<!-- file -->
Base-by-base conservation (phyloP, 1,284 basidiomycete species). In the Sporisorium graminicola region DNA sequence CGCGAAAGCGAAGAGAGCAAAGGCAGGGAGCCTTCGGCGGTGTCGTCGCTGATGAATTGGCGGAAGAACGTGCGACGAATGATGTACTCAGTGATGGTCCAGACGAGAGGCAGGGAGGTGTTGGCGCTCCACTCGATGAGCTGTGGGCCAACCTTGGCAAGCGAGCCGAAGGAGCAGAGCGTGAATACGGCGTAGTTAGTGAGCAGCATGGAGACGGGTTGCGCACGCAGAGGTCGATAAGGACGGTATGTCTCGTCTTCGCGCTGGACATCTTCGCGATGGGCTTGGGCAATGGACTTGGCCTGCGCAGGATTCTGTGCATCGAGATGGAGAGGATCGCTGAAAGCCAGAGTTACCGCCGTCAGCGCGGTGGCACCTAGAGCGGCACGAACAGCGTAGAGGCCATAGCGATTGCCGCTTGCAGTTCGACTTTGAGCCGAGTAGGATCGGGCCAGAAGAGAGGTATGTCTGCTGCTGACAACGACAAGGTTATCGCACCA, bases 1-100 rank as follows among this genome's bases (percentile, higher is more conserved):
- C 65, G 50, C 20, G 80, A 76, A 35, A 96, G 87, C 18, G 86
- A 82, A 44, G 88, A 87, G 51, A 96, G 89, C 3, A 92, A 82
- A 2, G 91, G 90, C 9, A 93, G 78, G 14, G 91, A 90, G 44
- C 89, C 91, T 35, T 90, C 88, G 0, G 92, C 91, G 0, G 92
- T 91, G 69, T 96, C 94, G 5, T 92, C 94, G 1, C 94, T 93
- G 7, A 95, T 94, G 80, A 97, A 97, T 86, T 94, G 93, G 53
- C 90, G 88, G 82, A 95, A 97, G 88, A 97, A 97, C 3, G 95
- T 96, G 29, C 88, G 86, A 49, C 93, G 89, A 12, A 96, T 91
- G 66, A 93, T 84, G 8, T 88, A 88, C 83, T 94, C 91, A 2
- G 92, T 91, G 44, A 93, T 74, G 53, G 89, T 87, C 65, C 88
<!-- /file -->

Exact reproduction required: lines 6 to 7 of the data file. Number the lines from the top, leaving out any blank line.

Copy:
- T 91, G 69, T 96, C 94, G 5, T 92, C 94, G 1, C 94, T 93
- G 7, A 95, T 94, G 80, A 97, A 97, T 86, T 94, G 93, G 53